By David Minsky
By Jen Mangham
By Bill Wisser
By Laine Doss
By Bill Wisser
By Dana De Greff
By Laine Doss
By Zachary Fagenson
A decade ago, having a pastry chef on staff at a South Florida restaurant was both de rigueur and a badge of honor. It implied that here, at least, dessert was a special enough course to be considered in its own right. That this particular restaurant was trendy enough to acknowledge the importance of spun sugar sculptures, chocolate bombes, and concentrated fruit coulis. That the establishment was so successful, a pastry chef's executive salary, along with the expense of separately printed menus and embossed leather menu covers, was easily recouped by padding the bill with the sale of a few ten-dollar sweets -- which consumers wouldn't hesitate to order.
Conversely, not having a pastry chef on premises was akin to declaring yourself a shoestring operation, whereupon you were expected to charge less -- much less -- than ten dollars for a dessert.
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Post 9/11 and Bush-brother governmental policies, though, pastry chefs have become rare sightings along the lines of the once-abundant South Florida panther and highly visual Xavier Suarez.
Is it a trend or simply economic reality?
"Pastry chefs have been partially displaced by the horde of companies doing upscale desserts in a mass production sense and then teaming up with large-scale distributors [i.e. Cheesecake Factory packaging a line for Sysco]," notes Doug Zeif, former Cheesecake Factory impresario who now has gone independent with Brasserie Las Olas in Fort Lauderdale and Bocadoro in Boca Raton. "Plus it's an art and there's only so much glamour in it, whereas being a successful executive chef has the potential to be full of glamour." Zeif, who was responsible for taking Cheesecake Factory national and creating the tail-eating animal, currently finds himself in the somewhat ironic position of searching for a pastry chef for his two eateries.
Of course one might think that executive chefs should be trained by the schools they attend to learn a little about the science and chemistry of baking. But Tony Sindaco, chef-proprietor of Sunfish Grill in Pompano Beach, says they're learning little and teaching themselves even less. He recalls: "When I was an apprentice some 25 years ago, I knew I wanted to be a chef. But without knowing pastries, I could never really be well rounded. And when you're a chef, how can you not be able to assist either your pastry chef or pastry cooks in what to do? When I had a day off or got in real early before I was supposed to, I would spend time in the pastry shop. I learned as much as I could and built a good foundation."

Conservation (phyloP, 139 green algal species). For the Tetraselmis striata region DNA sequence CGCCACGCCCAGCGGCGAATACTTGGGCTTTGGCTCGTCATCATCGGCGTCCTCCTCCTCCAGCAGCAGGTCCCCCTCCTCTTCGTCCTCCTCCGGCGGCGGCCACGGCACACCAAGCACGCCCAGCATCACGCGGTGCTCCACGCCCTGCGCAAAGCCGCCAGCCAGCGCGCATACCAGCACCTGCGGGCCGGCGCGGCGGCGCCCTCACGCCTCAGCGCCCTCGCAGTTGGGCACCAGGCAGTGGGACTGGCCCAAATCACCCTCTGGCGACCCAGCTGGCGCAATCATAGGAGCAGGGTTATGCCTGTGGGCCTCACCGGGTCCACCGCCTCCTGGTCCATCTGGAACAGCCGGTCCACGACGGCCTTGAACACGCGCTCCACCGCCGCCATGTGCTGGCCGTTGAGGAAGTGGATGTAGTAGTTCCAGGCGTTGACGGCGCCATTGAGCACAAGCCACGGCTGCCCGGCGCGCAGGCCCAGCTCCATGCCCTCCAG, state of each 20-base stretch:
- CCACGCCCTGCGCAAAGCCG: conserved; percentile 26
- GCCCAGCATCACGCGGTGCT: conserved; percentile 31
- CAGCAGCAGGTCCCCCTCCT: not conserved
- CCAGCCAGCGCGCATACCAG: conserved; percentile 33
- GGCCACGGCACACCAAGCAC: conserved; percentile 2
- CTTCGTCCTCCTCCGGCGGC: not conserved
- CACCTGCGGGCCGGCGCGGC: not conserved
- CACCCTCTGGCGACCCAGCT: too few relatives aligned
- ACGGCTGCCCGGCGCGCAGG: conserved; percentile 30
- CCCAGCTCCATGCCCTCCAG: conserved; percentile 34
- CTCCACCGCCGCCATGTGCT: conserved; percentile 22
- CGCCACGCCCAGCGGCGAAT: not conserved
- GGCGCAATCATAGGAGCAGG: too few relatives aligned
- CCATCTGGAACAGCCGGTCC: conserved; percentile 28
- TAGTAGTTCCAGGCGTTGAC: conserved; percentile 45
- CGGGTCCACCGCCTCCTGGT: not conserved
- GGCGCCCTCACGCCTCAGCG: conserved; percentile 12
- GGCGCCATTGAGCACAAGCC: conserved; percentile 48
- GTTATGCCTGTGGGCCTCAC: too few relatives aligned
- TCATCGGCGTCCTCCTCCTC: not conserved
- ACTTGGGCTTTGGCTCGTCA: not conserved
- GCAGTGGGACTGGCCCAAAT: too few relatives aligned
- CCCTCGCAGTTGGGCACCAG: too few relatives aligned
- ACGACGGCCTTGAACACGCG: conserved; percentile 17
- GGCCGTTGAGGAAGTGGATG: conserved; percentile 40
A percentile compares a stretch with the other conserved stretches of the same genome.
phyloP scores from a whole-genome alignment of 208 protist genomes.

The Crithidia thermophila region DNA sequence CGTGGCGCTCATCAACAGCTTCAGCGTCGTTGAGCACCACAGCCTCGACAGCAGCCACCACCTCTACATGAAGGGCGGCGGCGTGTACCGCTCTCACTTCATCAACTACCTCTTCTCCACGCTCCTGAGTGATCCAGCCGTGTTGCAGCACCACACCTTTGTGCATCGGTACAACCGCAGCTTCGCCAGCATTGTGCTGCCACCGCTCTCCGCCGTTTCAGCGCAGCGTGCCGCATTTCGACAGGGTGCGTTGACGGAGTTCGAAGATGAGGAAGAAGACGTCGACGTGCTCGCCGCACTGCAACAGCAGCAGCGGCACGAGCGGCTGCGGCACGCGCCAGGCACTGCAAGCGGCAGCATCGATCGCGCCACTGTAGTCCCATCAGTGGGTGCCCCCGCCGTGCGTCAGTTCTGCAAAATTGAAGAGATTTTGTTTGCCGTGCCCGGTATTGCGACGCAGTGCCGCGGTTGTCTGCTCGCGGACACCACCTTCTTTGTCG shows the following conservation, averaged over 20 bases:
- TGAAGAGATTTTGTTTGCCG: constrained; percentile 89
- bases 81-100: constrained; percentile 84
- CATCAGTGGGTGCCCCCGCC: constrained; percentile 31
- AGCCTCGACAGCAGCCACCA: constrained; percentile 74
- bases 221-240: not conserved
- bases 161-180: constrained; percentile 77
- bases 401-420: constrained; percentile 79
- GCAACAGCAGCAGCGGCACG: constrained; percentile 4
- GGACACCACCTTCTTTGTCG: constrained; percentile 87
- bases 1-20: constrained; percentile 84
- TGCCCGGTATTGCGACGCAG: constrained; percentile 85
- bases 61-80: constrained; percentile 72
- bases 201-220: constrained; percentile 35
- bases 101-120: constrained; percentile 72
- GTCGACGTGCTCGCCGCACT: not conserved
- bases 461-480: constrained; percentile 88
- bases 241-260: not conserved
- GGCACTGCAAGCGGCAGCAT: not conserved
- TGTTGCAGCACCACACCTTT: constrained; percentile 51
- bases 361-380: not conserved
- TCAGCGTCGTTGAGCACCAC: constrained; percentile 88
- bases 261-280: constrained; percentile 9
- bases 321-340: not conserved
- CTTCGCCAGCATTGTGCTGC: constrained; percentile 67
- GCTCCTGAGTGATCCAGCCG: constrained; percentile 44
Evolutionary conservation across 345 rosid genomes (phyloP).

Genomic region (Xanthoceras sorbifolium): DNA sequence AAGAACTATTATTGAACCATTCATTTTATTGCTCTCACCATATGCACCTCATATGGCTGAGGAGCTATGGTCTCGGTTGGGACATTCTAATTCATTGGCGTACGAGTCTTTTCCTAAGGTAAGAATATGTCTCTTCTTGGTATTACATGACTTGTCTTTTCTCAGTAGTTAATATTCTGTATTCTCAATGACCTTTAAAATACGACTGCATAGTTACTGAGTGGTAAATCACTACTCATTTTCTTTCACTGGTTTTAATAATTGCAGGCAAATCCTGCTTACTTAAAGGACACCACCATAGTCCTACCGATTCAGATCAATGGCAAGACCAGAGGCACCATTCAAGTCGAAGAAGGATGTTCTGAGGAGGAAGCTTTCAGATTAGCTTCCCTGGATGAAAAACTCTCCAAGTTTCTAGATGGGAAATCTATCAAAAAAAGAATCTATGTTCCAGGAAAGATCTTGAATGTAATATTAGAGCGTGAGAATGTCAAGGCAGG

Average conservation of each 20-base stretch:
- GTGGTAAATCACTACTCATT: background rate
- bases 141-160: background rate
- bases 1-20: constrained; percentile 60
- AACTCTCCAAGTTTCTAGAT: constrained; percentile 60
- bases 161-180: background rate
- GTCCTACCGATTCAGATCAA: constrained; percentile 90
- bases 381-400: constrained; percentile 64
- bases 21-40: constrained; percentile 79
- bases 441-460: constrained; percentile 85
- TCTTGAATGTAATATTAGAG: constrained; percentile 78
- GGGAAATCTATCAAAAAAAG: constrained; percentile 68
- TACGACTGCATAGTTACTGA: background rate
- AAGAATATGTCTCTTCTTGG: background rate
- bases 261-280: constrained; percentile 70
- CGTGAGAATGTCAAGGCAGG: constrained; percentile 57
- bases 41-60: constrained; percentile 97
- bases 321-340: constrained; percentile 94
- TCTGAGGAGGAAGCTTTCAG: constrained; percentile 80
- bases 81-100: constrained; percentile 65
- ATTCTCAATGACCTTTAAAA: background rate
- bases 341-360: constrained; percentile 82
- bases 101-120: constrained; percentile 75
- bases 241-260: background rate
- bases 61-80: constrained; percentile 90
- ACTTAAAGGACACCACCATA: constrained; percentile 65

But to be a true, full-time pastry chef requires focus and dedication, Sindaco says. "Over the years I've seen so many young guys and women that maybe have two-three years experience under their belts calling themselves pastry chefs. They go out into the field after school, learn a few things, then just copy what they learned. To be a great chef or pastry chef takes many, many years of training and dedication, something that the new generation of cooks must take note of."
The outcome is insufficiently trained pastry chefs who may not be worth the investment. As a result chefs like Sindaco often wind up training someone trustworthy -- in Sindaco's case, his wife -- to fill the role.
But sometimes reliable, relatively talented, and reasonably priced is just a buttercream pipe dream. To that end, recently opened, up-market eateries such as Talula and Carmen the Restaurant, no matter how glowing the reviews and how positive the long-term outlook, have forgone the luxury of a seasoned pastry chef, at least for now. The reason is often two-fold, as Talula chef/co-owner Andrea Curto-Randazzo, who also makes the pastries, observes: "Good pastry chefs are hard to come by. And when you do find one, who can afford it?"
Rightly so, agrees Carmen Gonzalez, chef/proprietor of Carmen the Restaurant. "I thought in the beginning of hiring a pastry chef, but the only way I could afford to do it was if the pastry chef was going to wear a couple of hats in the kitchen ... help with prep for lunch and then work the lunch shift. And that was too difficult to find. So we just decided to create the pastries, and we all do them," she says.
Kris Wessel, executive chef at Elia, also takes the egalitarian approach when it comes to dessert. "I have always dreamed up or written the pastry items to match with the direction of the cuisine and main menus. [Then] I surround myself with usually young pastry minds who can produce my ideas and improve upon the consistent output," he says. "I now have a French, Spanish, and Greek team of young minds who handle the department at Elia. If I could find one person who could work with me in both a creative and productive capacity, then he/she would be 'the pastry chef.' But for now I am happy with the team effort."
The proprietary amateur-to-professional Olympic approach works well for Wessel and his employees -- he proudly points to Vanessa Paz at his former restaurant Liaison, who "translated my Florida/New Orleans regional ideas, then moved on to head the department over at the Shore Club." For a tightly budgeted restaurant, as Liaison was, adding a pastry-only staff member is viewed as an extravagance, especially when the executive chef has the will or ability to take on the added role.